What I learned at ALA: Part 4 – The Digital Lives of Tweens and Teens

This year’s President’s program was a joint effort between YALSA and ALSC focused on youth, ages 10-14 years.  The program had two presenters: Drs. Michelle Poris and Stephen Abram, VP of Gale Cengage Learning.  Dr. Poris is the owner/director of Smarty Pants, a marketing research firm specializing in youth and families.  Dr. Abrams is a futurist – one of those guys that reads like crazy and thinks about what the future will look like.

Ms. Poris started with the program with a look at the developmental processes of this age group.  And for this presentation she conducted a representational study of 415 10-14 year olds.  Some stats presented later in this post.

The key things I learned were:

  • Hey! Guess what!  Puberty drives many of the interests and behaviors of tweens!
  • All the messages about obesity being bad may be creating more body image issues.
  • The growth towards abstract thinking not only lets them think big thoughts, but they develop a more sophisticated sense of humor…as in irony, sarcasm, and puns.
  • These kids are MORE connected to parents than previous generations – cell phones make it easier to stay in contact and more kids consider their parents to be their friends.  However, all the extra curricular activities get in the way of spending time together.
  • At the same time, parents are often OVER-involved in their child’s life.  They may need “permission” to develop social connections outside of the family.  Luckily, new technology makes that easier than ever.
  • School performance has become a big issue with increasingly higher rates of anxiety, depression and etc.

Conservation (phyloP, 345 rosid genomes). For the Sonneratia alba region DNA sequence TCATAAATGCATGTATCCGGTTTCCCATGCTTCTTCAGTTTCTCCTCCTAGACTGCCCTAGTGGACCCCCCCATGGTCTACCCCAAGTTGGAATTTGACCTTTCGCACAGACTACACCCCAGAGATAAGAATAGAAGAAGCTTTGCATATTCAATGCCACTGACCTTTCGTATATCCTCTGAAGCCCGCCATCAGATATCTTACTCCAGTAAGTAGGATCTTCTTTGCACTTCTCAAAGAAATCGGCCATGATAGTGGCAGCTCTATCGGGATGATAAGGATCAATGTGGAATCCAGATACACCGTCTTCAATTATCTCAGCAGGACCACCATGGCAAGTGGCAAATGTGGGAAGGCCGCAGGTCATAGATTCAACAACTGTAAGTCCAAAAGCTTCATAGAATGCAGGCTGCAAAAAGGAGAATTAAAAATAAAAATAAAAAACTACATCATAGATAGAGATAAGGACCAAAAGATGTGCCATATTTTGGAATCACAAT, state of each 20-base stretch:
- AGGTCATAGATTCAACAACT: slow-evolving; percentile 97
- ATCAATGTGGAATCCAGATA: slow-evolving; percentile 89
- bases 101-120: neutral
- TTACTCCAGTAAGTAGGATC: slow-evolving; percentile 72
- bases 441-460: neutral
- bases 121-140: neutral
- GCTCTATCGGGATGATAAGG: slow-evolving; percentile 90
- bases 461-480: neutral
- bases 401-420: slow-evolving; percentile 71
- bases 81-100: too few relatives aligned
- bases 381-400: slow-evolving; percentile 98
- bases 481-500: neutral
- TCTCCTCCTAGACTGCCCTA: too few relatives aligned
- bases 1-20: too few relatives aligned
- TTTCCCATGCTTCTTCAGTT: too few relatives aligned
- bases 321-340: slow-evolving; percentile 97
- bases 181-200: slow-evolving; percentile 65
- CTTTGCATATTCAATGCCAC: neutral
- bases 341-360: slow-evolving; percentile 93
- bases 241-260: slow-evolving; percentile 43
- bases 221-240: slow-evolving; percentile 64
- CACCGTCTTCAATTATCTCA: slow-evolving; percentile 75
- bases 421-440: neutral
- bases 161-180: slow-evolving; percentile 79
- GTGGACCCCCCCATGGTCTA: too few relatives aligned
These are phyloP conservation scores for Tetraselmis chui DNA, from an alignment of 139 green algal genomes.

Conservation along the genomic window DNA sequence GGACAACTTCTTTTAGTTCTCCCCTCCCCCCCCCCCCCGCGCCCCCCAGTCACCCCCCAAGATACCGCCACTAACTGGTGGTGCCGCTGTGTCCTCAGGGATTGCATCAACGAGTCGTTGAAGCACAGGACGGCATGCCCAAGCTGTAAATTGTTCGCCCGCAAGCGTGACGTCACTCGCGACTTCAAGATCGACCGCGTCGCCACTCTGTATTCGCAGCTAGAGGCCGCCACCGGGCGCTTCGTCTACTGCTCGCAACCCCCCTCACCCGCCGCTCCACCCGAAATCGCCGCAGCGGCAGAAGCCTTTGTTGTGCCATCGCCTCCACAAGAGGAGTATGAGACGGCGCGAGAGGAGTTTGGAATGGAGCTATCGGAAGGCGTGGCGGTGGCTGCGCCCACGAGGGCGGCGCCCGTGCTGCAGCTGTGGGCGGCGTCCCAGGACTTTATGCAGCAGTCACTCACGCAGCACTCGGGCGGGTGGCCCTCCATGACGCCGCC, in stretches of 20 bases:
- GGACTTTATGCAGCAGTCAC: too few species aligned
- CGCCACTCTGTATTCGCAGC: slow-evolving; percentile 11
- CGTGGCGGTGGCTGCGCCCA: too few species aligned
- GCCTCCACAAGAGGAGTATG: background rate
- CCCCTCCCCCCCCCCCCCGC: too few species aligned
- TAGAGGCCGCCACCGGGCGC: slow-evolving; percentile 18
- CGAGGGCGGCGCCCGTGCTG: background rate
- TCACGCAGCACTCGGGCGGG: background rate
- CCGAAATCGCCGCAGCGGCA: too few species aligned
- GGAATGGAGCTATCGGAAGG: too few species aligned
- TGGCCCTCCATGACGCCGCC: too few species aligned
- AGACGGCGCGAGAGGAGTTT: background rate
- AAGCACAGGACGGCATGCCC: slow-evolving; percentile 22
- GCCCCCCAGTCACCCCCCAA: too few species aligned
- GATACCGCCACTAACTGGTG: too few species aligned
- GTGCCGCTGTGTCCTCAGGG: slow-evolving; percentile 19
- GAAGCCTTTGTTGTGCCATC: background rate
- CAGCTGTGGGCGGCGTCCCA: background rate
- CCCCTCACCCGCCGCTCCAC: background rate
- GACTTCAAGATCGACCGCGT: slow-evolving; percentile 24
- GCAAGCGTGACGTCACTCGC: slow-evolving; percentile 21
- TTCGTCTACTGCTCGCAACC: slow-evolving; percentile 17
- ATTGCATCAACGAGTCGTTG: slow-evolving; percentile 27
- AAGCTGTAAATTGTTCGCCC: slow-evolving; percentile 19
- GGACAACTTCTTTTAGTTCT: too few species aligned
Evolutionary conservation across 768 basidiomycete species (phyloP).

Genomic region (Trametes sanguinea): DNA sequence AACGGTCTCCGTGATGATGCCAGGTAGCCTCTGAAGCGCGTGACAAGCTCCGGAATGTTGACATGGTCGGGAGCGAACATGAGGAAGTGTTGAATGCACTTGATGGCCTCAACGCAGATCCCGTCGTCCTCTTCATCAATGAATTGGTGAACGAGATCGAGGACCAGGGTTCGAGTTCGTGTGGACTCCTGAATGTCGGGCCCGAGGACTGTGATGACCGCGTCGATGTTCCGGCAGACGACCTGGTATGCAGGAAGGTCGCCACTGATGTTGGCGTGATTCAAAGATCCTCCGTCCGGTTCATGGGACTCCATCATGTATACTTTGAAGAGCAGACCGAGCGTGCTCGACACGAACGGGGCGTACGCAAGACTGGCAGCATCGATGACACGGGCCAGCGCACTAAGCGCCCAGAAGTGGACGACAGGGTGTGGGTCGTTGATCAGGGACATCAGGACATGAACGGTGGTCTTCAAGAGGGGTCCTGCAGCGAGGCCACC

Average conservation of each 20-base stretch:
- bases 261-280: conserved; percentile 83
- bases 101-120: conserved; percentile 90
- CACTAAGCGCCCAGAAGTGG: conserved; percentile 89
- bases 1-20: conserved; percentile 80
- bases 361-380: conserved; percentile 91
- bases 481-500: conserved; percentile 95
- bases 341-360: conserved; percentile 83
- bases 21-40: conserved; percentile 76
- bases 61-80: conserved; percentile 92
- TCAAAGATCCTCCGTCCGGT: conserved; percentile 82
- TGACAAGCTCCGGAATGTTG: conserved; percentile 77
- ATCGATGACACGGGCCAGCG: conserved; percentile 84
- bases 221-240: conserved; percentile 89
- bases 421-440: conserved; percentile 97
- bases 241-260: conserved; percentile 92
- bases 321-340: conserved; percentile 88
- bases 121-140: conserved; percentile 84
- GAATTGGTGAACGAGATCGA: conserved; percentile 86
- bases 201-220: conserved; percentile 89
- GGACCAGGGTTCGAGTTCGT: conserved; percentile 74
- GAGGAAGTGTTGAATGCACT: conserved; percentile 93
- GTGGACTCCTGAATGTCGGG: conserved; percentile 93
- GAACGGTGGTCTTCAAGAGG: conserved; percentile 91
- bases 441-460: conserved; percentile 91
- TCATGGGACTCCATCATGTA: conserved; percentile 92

Now, about technology…

  • TV is still on top, followed by music, online, video games, movies, outdoor activities, and reading for the 1o year olds.  By age 13-14 TV is still the most used technology, but texting is #4 and books have moved to the bottom of the list.
  • Tweens are multi-tasking to the max.
  • Top 50 brands for tweens include 15 digital brands with Wii and IPod touch in the lead.
  • Reality TV is the favorite type of show.
  • Games, Facebook, and being outdoors are favorite activities.
  • With all the gadgets, this age group has never had to wait to look things up.  It’s right at their fingertips.
  • Only 63% of the surveyed tweens counted books as an important way to keep up to date.  76% would rather watch a movie  BUT 75% say “I learn things from books that are just as important as the things I learn in school.”

And finally, if you want to keep up with trends, two free newsletters are YPulse and kidscreen.

On to the future…Dr. Abram says we’re in a Renaissance!

  • Children’s brains have changed – IQ’s are up 10-15 points.
  • TV and video games have changed the mapping of the brain.
  • Text-based learning is now in the minority.  Digital media contribute more; Google for text, YouTube for video, and itunes for auditory learning.
  • Video games lay the scaffold for learning and teachers should follow this method of building on success.  Fun fact: surgeons who play videogames have 30% higher success rates.

The world in 2020…

  • By 2014 many devices will be gone (CDs, DVDs, etc.) and the world will rely on wireless data streams;
  • Gesture computing will be on the rise (think Kennect);
  • More teens rely on Jon Stewart and Steven Cobert for their news than newspapers or other news programs.
  • The urban/rural divide continues but the digital divide is disappearing due to smartphones.
  • People will engage with and play primarily in the virtual world.
  • We’ll have multiple careers, many of which haven’t been identified yet.

Bottom-line…

It behooves us to get comfortable with Google+, Skype, video games, etc., and think about connecting with our patrons in the virtual world as well as in the bricks and mortar.  And that is especially true for connecting with tweens.

That’s it from ALA.

Susan